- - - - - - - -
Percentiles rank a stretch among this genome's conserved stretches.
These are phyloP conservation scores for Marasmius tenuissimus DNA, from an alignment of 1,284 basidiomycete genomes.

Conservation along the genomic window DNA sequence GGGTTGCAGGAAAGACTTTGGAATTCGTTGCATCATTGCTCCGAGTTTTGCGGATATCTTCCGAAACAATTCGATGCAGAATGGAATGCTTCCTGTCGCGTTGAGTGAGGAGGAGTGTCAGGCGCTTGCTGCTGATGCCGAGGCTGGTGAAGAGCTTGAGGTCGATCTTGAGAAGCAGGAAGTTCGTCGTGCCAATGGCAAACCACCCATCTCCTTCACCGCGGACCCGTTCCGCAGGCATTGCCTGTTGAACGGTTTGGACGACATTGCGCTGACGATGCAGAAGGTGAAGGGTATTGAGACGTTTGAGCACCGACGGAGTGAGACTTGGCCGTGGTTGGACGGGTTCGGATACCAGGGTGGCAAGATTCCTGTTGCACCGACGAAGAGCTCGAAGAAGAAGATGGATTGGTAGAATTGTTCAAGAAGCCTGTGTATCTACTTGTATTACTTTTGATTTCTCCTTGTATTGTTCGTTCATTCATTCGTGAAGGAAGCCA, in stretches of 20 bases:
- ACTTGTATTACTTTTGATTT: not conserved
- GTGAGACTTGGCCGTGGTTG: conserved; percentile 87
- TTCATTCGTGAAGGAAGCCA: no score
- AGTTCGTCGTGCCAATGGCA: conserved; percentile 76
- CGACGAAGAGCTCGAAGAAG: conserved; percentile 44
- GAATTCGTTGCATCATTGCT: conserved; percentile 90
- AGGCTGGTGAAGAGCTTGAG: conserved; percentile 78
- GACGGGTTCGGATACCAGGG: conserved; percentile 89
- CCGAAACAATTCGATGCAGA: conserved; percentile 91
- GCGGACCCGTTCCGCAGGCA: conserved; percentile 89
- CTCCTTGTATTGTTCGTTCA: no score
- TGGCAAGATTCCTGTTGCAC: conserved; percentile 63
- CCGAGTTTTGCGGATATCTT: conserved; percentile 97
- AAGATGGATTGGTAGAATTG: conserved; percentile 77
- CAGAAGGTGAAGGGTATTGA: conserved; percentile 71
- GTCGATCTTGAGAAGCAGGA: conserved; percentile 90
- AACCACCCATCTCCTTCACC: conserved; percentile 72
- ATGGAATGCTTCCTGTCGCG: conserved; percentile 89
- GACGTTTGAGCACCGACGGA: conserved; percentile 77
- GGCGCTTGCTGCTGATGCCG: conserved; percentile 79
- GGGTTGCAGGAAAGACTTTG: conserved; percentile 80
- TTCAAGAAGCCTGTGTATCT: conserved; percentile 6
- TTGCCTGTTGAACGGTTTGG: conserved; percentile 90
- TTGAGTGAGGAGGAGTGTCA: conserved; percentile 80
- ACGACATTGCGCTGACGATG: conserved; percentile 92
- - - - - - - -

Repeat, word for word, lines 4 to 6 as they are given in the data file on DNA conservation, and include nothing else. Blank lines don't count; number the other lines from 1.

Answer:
- ACTTGTATTACTTTTGATTT: not conserved
- GTGAGACTTGGCCGTGGTTG: conserved; percentile 87
- TTCATTCGTGAAGGAAGCCA: no score